Here’s an example of the kind of back story which might be missed: the new apartment building now under construction on the southeast corner of Ashby and Telegraph was featured on the Berkeleyside website not long ago. The plain-vanilla story, devoid of attitude, prompted many reader comments, 75 and counting, many outraged that the city had granted numerous variances for the project, but no real explanation of why this might be. 

A recent comment: 

“a Parking lot entrance/exit ON ASHBY, JUST ABOVE TELEGRAPH ??? Somebody got away with some kind of hogwash to push that through... and I'm somebody who supports much of this sort of development... THAT particular bit of POOR DESIGN will cost us all dearly- accidents, horns, aggravation, etc...NO DOUBT ABOUT IT... wow.” 

My own preference is for more formal discourse, but this reader has a point, and it’s a public benefit to provide him with a forum to make it in, particularly since I’m not volunteering to do it myself. 

And that back story I mentioned? It surfaced in none of the 75 comments that I could determine. The attorney for the project developer, not mentioned in story or comments, is City of Berkeley Planning Commission Chair Harry Pollack. Some of the “hogwash” might be connected to that factoid. Or not. 

Another relevant factoid about another story did surface in reader response to another Berkeleyside story: Berkeley’s staff Transportation Manager is also the mayor of Albany, setting the stage for who knows what kind of conflict of interest. Does it matter? Maybe. 

After a generation of almost no coverage of Berkeley news by the conventional media, we are now blessed with several respectable sources of information. Berkeleyside is a commercial site which aims to be more than just a blog, though it uses blog software. Readers often add useful information to staff stories. Articles are heavy on lifestyle content and short on analysis, but frequently interesting. The proprietors have “partnered” with many bigger enterprises in the style pioneered by high-tech corporations, so their content might pop up anywhere, including the Chronicle, the online Bay Citizen and even the New York Times. 

(The Bay Citizen, launched with money from Warren Hellman and some of his rich friends, might be hard up for cash these days, since their staffers or perhaps interns have recently been seen asking for contributions at the Berkeley Farmers’ Market.) 

The Bay Area News Group empire has often assigned a reporter to Berkeley stories, but BANG is now in the process of re-organizing its outlets (and laying off news staff). It’s not clear where these stories will be found on a regular basis, but they’re pretty decent if you can find them. 

And Berkeley now has a Patch, a local online outpost of the far-flung Huffington Post/AOL conglomerate. It’s capable of doing useful pieces too: see today’s log (puzzlingly in reverse chronological order) of a Berkeley City Council meeting called to deal with Safeway’s plans to build a megabox on the corner of College and Claremont. Just be careful you don’t get the Berkeley New Jersey Patch by mistake—there are little Patches everywhere.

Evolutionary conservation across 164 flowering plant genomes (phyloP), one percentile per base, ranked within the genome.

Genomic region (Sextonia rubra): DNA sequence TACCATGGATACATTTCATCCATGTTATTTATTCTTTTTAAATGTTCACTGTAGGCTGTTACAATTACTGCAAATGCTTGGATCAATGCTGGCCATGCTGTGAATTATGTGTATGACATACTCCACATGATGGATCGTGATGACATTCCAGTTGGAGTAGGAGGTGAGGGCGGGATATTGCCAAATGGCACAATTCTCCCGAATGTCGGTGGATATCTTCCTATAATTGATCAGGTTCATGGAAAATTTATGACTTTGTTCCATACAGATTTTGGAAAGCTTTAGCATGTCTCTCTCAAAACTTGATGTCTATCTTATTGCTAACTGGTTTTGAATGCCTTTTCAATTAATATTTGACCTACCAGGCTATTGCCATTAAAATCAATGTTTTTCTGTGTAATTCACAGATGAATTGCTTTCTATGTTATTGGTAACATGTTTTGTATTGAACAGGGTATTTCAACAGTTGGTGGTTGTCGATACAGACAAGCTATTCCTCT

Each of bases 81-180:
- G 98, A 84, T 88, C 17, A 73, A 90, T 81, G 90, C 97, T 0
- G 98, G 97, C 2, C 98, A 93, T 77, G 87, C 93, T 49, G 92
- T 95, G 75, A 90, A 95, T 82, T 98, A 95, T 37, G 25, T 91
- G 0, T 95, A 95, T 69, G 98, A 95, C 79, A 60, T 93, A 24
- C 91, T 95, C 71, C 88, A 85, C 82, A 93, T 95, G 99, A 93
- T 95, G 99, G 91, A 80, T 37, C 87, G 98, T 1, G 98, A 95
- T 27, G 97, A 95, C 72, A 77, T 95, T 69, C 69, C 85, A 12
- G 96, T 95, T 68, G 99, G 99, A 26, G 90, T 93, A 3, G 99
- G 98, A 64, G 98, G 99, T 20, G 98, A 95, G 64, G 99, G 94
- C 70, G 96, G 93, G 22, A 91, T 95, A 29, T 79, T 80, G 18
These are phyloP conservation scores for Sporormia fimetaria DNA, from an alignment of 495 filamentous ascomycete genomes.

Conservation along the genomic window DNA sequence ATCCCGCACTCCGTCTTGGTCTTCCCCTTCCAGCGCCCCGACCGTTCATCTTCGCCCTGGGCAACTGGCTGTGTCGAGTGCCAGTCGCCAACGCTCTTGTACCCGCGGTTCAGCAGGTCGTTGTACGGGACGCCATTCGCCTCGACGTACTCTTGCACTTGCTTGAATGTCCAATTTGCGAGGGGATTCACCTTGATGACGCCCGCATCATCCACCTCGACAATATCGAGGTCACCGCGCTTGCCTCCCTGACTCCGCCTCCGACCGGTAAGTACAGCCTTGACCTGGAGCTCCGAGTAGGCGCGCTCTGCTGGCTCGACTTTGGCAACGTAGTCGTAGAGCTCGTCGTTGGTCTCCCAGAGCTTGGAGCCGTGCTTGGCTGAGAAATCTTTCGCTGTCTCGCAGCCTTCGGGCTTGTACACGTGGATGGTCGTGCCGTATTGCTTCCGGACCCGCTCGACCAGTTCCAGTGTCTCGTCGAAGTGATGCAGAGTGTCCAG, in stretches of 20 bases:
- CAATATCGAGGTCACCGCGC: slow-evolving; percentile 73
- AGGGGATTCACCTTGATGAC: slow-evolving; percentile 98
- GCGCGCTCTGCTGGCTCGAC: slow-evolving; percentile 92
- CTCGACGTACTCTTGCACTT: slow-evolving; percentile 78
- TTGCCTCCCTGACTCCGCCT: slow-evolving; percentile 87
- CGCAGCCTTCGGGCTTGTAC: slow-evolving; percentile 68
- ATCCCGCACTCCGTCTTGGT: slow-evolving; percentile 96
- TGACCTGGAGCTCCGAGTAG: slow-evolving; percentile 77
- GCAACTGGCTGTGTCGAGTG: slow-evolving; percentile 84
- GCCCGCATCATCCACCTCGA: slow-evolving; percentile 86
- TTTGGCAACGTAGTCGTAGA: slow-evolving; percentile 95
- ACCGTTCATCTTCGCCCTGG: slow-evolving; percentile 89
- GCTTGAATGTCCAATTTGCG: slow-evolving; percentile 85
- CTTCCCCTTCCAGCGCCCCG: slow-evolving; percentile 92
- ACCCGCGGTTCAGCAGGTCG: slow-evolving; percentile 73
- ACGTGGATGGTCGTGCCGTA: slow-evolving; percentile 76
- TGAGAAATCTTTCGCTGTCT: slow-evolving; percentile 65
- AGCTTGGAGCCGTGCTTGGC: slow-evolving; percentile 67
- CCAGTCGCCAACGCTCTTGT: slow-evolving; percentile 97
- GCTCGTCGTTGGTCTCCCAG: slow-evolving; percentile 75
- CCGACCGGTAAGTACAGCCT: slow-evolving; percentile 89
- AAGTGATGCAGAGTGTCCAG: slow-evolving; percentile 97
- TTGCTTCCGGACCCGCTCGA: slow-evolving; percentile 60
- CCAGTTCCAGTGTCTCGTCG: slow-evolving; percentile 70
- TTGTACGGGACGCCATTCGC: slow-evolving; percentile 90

Even the Chronicle occasionally has a good Berkeley piece, often of course lifted from local outlets. The cleaned-up East Bay Express has also been doing the occasional Berkeley story. 

All this brouhaha about little Berkeley has suggested to me that with just the two of us holding down the fort here we don’t need to work quite so hard these days. Our main goal has always been to let Berkeleyans know what’s coming down before it lands on them, and it still is, so we appreciate the help from our colleagues at other publications. Another clichéd mission statement is “to print the news and raise hell”, and with help of others on the first part of that slogan we feel freer to concentrate on the second part. 

Because of our financial woes almost all of our stories are written by volunteers who share our goal of supporting the people’s right to know what’s going on. They have opinions on most of the topics they cover, and they’re free to include them as long as opinion is clearly identified as such. We also appreciate the increasing number of strictly opinion pieces we’ve been getting. Often they are structured as comments on news found elsewhere, which is fine as long as links to the original sources are offered. 

This week I’ve shifted gears to better reflect the kind of contributions we’ve been getting. My options are limited by the software I’ve inherited, but I’ve changed what I can. Instead of doing a big Wednesday roundup issue, I’ve posted whatever’s in hand as soon as it comes in, on a daily basis with a new issue date just about every day. 

This means that you should really go to berkeleydailyplanet.com every day if you can. Some days there might be just one story, on others several. If you miss these daily issues you can always find them by clicking back with the “Previous Issue” button on the upper left side of the site—as far back as you want, to see what has gone before. 

I hope this schedule will be better for the many readers who have complained that the big issues require too much scrolling down the page, and that they often don’t get to the bottom. I hope it will be easier for me, too. I’m not getting any younger. 

One more thing: for technical reasons I can’t add comments after each story, and I’m not sure that’s a good idea anyhow, judging by the garbage that appears on the Chronicle’s sfgate.com. But please do let us know what you think by writing, as always, to opinion@berkeleydailyplanet.com